The graphic novel, it turns out, is a form especially well-suited to the noir genre. Maybe this isn’t surprising––comics have always run the gamut of moods from goofy to autobiographical to just plain smutty. But it still gives a shiver of pleasure to stumble upon a graphic novel that captures the hardboiled tone of classic noir as perfectly as West Coast Blues, Jacques Tardi’s adaptation of a 1976 crime novel by Jean-Patrick Manchette.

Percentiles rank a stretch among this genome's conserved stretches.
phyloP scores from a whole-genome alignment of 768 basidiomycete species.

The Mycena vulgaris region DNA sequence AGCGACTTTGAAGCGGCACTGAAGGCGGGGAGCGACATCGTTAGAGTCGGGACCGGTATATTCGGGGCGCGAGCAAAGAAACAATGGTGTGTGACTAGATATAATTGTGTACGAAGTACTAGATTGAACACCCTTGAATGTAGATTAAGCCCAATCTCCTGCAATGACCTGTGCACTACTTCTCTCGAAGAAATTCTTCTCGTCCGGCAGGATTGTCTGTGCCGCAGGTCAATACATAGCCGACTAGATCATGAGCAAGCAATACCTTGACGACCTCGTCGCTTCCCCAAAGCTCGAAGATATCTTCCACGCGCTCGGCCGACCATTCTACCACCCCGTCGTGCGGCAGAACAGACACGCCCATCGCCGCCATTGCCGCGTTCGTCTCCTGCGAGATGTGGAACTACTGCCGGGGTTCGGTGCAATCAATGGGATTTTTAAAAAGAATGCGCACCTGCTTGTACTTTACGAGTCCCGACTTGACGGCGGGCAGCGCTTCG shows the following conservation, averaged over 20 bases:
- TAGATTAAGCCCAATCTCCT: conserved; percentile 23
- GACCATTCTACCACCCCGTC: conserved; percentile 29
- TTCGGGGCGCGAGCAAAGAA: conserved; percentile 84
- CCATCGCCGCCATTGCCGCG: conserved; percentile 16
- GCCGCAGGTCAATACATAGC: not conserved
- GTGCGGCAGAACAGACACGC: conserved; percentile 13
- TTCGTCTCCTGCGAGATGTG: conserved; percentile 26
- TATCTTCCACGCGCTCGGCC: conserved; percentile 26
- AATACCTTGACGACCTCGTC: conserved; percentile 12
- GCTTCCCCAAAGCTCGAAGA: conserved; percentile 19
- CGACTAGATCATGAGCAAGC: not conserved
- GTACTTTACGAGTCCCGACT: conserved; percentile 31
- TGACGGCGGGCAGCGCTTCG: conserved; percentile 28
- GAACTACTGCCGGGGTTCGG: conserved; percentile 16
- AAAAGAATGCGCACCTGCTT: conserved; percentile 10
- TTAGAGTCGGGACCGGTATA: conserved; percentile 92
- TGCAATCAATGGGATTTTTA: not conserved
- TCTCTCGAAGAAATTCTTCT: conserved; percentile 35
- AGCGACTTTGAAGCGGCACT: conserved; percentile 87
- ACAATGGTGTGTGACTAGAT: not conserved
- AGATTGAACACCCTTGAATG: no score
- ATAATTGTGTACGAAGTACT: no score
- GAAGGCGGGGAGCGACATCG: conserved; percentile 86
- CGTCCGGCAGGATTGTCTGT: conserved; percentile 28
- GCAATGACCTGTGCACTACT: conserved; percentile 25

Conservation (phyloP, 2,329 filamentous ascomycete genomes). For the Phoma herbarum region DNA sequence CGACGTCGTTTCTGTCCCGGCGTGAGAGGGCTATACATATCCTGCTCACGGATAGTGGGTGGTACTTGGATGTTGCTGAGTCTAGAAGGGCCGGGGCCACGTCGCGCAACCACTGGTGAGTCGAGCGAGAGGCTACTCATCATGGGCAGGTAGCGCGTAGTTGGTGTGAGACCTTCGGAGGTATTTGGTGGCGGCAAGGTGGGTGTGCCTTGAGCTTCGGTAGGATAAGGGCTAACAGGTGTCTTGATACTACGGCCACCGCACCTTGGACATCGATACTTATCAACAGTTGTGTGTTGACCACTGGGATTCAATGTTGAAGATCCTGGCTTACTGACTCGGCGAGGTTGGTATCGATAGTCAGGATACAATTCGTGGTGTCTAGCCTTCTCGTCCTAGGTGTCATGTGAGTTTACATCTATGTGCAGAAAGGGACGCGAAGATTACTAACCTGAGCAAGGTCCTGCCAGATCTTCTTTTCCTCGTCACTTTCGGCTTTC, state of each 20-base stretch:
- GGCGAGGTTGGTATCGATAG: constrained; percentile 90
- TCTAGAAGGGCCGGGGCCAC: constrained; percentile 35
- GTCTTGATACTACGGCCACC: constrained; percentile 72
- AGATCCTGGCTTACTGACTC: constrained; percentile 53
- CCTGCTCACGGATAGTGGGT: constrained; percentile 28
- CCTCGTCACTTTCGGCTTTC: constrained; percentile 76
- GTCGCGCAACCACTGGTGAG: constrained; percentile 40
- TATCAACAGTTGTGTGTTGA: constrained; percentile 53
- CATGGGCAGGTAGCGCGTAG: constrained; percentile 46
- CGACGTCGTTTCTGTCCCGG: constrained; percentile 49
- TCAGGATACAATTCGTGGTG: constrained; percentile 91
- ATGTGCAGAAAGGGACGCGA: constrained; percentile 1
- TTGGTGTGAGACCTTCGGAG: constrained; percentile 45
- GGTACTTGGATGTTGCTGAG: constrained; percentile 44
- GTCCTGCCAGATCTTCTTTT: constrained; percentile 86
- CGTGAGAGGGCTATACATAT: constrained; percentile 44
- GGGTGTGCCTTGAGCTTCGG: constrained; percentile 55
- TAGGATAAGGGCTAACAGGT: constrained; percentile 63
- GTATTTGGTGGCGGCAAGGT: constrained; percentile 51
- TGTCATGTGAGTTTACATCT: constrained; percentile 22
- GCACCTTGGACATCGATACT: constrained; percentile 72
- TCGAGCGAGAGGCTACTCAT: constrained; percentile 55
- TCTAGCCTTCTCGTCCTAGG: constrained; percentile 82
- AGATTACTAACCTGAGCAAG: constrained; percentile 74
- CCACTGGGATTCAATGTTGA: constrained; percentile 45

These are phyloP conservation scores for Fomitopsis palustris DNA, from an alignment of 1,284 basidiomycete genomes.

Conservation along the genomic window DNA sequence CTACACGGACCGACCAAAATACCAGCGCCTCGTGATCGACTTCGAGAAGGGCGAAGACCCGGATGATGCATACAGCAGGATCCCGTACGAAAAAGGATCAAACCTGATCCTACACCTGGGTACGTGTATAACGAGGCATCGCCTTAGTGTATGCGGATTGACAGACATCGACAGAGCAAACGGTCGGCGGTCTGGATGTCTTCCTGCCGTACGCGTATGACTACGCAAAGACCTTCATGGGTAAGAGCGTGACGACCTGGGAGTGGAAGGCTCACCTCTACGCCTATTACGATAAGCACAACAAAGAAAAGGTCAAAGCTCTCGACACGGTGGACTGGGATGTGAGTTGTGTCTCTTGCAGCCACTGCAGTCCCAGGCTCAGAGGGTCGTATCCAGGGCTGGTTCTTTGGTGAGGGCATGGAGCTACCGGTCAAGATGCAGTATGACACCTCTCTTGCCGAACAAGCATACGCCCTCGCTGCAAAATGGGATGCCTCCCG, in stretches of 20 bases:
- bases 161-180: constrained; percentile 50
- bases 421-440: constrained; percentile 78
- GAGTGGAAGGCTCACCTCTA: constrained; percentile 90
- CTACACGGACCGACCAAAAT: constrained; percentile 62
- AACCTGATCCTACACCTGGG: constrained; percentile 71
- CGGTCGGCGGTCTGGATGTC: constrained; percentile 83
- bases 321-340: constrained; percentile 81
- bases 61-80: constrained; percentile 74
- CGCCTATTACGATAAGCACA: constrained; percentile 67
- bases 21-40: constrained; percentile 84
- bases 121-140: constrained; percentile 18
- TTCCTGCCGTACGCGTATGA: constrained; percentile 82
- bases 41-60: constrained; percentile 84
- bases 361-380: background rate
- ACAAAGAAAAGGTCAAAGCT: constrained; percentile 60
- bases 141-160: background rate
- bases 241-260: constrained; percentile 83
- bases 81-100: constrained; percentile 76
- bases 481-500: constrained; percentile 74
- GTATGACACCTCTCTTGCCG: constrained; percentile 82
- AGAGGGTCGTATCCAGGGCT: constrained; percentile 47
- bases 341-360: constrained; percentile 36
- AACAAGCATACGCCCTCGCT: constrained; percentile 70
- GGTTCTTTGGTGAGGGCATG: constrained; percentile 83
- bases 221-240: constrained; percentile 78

The book is drawn in scratchy old-school high style, and the central story concerns a shiftless Parisian executive who finds himself pursued by a pair of assassins for something he may or may not have done. The plot includes bursts of bruality, dark realizations, alluring women and grizzled observations from its antihero––all the best conventions of noir, in other words, preserved and reborn in a fresh new medium. File it next to Dashiell Hammett and Raymond Chandler.